(April 28, 2016) The Immigrant Justice Network (a collaboration that includes IDP), is excited to announce of our campaign to #FIX96. We all acknowledge that our immigration system has many challenges. But what often gets left out of the conversation is that much of this dysfunction can be traced to a pair of immigration laws passed by Congress and signed by President Clinton in 1996, the Illegal Immigration Reform and Immigrant Responsibility Act (IIRAIRA) and the Antiterrorism and Effective Death Penalty Act (AEDPA).
The week of April 25 marks the 20th anniversary of one of these laws, which are directly responsible for expanding incarceration of immigrants, creating a fast track for deportations without due process, setting the foundation for local police and ICE collaborations and making legal immigration much more difficult. We believe that immigration reform is incomplete without a reform of these 1996 laws.
Congressional Resolution Calls for Reforms to the 1996 Laws
On Thursday, April 28, IJN, in partnership with Representative Raul Grijalva, the Congressional Progressive Caucus, the Congressional Asian Pacific American Caucus, over 30 other members of Congress and 84 advocacy groups across the nation, upported the introduction of a Congressional resolution calling for crucial reforms to the 1996 immigration laws, from restoring due process for immigrants and reinstating discretion for immigration judges to ending local police & ICE collaboration and narrowing aggravated felonies, amongst other provisions. Full resolution here | Congressional Progressive Caucus Press Release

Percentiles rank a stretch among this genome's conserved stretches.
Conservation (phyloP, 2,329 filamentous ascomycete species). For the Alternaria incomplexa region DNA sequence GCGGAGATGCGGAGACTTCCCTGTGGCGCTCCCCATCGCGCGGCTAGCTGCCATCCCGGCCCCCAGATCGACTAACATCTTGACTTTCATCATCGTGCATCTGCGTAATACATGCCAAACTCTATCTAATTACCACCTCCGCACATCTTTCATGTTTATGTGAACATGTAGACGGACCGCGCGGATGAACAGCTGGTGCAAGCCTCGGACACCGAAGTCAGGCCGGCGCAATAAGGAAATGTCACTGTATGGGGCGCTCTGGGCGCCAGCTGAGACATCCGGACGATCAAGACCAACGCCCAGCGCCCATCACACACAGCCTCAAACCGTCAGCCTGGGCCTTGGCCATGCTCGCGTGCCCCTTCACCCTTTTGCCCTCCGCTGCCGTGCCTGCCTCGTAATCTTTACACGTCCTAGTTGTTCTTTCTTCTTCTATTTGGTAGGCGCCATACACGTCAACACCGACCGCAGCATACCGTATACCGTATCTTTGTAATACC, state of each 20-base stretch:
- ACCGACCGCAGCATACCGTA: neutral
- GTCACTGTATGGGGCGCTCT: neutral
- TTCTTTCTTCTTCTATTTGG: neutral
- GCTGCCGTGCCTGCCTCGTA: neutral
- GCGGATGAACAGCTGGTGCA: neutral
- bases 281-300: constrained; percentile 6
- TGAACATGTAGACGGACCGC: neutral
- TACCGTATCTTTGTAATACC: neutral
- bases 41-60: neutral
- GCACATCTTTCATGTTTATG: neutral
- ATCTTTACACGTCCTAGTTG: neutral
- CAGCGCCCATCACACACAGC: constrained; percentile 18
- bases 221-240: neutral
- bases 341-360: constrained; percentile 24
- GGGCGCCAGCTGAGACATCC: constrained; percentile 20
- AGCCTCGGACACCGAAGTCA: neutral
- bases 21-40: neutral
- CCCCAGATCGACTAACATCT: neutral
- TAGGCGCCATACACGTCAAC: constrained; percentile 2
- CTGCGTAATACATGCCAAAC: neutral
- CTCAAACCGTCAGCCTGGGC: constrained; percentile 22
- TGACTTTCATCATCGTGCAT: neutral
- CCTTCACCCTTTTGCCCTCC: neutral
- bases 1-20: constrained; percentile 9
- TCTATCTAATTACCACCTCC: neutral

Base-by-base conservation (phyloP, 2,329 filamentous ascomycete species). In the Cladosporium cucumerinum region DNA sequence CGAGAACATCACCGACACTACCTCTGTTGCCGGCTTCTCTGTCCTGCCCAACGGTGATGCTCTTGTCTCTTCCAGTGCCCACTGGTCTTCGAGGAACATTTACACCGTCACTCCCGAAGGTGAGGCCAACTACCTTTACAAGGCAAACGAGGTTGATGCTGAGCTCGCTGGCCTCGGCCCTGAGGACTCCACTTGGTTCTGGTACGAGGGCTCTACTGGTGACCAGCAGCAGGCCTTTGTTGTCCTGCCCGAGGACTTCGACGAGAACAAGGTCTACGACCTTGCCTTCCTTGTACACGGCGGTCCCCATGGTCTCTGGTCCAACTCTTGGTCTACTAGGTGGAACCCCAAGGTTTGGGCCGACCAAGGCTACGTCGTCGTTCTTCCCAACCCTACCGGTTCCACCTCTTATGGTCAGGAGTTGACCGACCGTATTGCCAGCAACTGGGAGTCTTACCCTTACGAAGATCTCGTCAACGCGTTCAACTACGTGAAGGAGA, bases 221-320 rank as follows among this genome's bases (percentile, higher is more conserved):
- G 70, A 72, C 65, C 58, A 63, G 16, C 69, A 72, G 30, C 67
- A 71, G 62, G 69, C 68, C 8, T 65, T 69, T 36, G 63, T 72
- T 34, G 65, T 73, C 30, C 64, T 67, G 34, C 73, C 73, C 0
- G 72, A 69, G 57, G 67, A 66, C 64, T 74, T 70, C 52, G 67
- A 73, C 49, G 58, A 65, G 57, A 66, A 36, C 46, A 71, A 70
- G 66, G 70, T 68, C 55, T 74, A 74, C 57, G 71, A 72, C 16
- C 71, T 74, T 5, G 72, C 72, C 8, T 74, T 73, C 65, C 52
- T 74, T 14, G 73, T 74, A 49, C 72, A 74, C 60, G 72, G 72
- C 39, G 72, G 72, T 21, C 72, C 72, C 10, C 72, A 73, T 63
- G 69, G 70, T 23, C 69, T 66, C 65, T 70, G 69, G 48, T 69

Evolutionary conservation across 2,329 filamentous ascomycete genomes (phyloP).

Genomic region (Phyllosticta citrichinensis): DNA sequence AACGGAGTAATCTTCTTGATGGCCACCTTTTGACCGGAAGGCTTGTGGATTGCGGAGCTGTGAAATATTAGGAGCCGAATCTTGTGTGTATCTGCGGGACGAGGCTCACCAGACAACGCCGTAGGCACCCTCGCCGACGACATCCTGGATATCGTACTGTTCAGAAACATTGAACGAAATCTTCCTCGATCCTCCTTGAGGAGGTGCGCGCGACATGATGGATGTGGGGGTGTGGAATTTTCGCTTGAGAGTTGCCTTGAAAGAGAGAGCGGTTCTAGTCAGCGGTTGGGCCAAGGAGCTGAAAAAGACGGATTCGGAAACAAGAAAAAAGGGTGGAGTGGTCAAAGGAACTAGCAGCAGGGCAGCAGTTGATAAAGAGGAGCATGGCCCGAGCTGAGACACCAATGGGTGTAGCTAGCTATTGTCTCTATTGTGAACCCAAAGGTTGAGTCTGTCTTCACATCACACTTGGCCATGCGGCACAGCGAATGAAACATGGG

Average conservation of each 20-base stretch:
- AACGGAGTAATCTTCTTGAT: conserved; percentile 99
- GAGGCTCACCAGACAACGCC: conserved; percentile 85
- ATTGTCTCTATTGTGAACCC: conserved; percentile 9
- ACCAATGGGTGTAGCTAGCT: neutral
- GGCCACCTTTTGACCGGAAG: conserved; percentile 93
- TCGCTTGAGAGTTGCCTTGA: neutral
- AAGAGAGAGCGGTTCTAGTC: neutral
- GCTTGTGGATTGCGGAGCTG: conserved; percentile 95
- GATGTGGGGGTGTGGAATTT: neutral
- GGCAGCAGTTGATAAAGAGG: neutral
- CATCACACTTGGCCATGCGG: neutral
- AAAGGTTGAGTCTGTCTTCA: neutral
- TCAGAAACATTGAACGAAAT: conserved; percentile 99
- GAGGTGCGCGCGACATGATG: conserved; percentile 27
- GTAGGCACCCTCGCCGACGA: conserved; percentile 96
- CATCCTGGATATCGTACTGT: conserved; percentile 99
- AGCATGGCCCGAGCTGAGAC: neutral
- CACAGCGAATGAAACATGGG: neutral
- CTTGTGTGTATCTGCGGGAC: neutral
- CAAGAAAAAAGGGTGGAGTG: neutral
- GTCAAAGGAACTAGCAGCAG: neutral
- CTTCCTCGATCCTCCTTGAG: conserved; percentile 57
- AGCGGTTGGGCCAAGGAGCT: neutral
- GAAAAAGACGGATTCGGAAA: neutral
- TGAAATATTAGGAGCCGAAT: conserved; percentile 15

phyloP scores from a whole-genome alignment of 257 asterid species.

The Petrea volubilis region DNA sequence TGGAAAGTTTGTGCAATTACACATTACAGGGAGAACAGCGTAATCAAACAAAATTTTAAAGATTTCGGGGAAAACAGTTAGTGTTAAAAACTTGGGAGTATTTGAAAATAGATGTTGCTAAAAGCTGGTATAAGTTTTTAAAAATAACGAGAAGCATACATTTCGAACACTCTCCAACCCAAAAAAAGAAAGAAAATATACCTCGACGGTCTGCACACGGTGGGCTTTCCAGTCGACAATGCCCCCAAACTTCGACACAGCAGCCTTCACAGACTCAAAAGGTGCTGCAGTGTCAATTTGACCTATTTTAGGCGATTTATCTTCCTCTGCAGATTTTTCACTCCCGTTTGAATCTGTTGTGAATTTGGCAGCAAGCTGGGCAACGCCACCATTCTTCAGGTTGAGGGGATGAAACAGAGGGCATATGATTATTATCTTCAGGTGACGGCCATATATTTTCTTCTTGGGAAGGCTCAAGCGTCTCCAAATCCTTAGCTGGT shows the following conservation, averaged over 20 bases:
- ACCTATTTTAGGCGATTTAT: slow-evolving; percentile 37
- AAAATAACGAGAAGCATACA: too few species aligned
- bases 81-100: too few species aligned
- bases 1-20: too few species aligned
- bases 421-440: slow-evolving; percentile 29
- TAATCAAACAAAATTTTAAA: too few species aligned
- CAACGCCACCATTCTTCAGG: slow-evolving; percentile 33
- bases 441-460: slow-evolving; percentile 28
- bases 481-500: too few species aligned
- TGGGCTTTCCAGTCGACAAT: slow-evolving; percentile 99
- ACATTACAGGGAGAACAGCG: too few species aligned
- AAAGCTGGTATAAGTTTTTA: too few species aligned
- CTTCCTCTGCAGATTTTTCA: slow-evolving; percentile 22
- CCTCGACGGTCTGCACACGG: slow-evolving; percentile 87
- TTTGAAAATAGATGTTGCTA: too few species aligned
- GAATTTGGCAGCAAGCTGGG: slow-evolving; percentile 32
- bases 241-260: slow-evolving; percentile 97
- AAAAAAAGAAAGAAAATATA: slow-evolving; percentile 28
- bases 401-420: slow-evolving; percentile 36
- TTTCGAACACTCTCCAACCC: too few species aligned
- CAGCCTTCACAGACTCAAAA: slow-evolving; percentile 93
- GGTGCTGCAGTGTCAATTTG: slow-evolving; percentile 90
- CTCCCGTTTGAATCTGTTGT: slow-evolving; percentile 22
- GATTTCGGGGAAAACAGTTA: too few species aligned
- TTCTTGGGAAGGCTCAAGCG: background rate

Partners, Allies, and News on #FIX96
A diverse coalition of lawmakers, advocates, government officials and members of the immigrant community are all calling to #FIX96.